Into this context came Josh Harris’ book, and others like it, and those general currents from the other side of the Atlantic, and it seemed as if that stopped what little dating there was dead in its tracks.

In the UK, at the time I was reading this book, what we needed was more casual dating, not less. As soon as a man and a woman were caught talking to each other at church, rumours would fly. Guys were terrified of asking girls out, because the instant a guy and a girl went out, she was presumed to be planning her wedding. (Girls, of course, were not meant to do the asking. We were meant to, in the words of another book I drank in and whose title I sadly can’t remember, sit still and sparkle. The guys would then flock to us, presumably multiplying like loaves and fishes since single women vastly outnumber single men in the British church.)

To say that a guy must only ask a girl out when he is ready to court her is to put unbearable pressure on both of them. I understand, in some ways, the wisdom of it when the people involved are teenagers. I certainly understand why parents and youth leaders and pastors would want to teach that, even if it is, at best, a theological stretch: there’s the well-intentioned desire to protect those you love from hurt, and then the convenience of having fewer embarrassing or difficult conversations, less emotional fall-out to deal with.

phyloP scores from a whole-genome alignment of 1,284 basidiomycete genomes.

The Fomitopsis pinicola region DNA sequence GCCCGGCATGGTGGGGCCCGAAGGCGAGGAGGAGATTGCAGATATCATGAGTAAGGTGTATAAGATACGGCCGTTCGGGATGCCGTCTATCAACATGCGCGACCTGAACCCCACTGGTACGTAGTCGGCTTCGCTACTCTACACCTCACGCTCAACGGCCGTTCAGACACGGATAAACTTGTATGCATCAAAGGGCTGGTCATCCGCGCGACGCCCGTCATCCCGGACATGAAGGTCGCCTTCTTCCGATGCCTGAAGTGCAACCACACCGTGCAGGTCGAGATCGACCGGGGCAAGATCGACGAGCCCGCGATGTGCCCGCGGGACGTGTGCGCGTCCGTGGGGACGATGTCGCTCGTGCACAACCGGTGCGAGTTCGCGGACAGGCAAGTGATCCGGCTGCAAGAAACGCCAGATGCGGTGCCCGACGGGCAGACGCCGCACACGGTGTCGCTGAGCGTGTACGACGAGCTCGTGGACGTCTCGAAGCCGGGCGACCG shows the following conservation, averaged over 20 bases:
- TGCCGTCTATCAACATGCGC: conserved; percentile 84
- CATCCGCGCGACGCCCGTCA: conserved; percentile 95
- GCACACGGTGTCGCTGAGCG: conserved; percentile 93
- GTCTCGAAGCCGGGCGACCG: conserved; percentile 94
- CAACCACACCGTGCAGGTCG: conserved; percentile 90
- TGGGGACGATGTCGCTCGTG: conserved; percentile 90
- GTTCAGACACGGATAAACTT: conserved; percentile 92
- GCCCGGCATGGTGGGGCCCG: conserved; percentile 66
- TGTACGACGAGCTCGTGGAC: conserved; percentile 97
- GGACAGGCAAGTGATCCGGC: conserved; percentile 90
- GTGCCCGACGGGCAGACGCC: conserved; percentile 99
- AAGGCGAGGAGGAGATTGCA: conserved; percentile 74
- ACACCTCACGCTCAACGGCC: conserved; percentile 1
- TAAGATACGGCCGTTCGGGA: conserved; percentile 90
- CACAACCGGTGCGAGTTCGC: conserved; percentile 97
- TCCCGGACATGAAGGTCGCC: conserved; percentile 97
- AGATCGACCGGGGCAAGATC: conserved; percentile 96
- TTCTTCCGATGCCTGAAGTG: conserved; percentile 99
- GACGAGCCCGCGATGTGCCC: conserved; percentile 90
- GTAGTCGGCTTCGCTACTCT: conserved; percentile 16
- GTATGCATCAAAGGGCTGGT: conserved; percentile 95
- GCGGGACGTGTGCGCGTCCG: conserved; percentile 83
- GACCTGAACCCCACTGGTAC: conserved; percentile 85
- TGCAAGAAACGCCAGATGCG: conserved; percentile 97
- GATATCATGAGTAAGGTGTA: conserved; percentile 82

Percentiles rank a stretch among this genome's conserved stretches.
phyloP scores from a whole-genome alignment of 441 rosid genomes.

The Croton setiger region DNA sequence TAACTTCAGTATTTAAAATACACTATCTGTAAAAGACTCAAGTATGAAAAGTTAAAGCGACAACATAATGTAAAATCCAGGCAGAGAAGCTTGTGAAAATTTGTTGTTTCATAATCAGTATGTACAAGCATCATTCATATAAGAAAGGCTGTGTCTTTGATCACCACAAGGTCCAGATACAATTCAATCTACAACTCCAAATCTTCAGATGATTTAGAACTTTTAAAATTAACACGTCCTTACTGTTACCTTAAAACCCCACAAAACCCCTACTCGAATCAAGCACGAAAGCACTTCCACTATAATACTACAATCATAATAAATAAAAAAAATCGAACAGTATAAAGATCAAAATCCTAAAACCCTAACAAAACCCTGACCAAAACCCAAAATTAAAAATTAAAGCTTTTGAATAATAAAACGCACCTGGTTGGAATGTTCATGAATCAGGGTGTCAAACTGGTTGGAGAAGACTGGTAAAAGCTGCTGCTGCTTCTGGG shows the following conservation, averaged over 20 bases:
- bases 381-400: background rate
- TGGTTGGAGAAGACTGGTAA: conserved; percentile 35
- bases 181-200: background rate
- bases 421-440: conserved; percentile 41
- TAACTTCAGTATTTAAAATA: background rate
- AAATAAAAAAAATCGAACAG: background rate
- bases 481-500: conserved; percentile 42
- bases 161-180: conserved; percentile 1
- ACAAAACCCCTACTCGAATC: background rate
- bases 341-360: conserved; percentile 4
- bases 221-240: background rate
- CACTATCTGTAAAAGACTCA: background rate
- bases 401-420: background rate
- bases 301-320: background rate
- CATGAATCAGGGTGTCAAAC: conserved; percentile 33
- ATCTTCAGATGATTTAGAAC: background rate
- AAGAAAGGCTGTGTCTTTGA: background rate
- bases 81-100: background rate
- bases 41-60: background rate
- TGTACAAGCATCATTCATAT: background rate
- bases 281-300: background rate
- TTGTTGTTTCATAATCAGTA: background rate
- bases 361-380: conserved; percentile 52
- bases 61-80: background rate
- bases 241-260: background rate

But I also know the damaging effect that kind of thinking had on many of the young men my age – and on young women. Coffees or dinners were termed “getting to know each other,” and presumed to be the first stage of courtship. In a deep (and well-meaning) desire to be “intentional,” or in an attempt to hide behind the excuse of it because of the pressure they felt, guys in their twenties became, or stayed, passive. Women became, or stayed, frustrated. A few wandered beyond the confines of church teaching and found that out in the real world, people could go out together and it didn’t have to be as complicated as we made it.

We needed the freedom to be together one-to-one without the niggling thought that this had to go somewhere, or without the frisson of the forbidden, which is its own kind of pressure. We needed to go out to the theatre and drink Pinot Grigio Blush and go for walks in St James’s Park. I, and many of my friends, wanted to feel desired, or even noticed, just sometimes.

Dan emailed me again a year after his non-break-up email to apologise for the hurt he’d caused. I was grateful, and respected him for it. I think there would be value in Josh Harris doing the same – in saying, perhaps, that though he isn’t sorry he wrote I Kissed Dating Goodbye, he wishes the culture it engendered hadn’t veered to such an extreme and that the book hadn’t come to be prized so dogmatically. He was well-intentioned and very young when he wrote his book, and I doubt he could have had any idea of the impact it would have on the Christian world. To the extent that its effects have been negative, his editors and publishers must also bear some of the responsibility for that.

He says now that he owes it to his readers to go back and rethink his conclusions. I would agree with that, though for many of us, it feels like it’s too late, that the damage has already been done. We skipped an important developmental step along the way, missed out on marriage, and for some of us, it’s too late to have children, too. That’s not something a kickstarted documentary about the evolution of his dating theology can somehow resolve for us. We have to go elsewhere for that healing.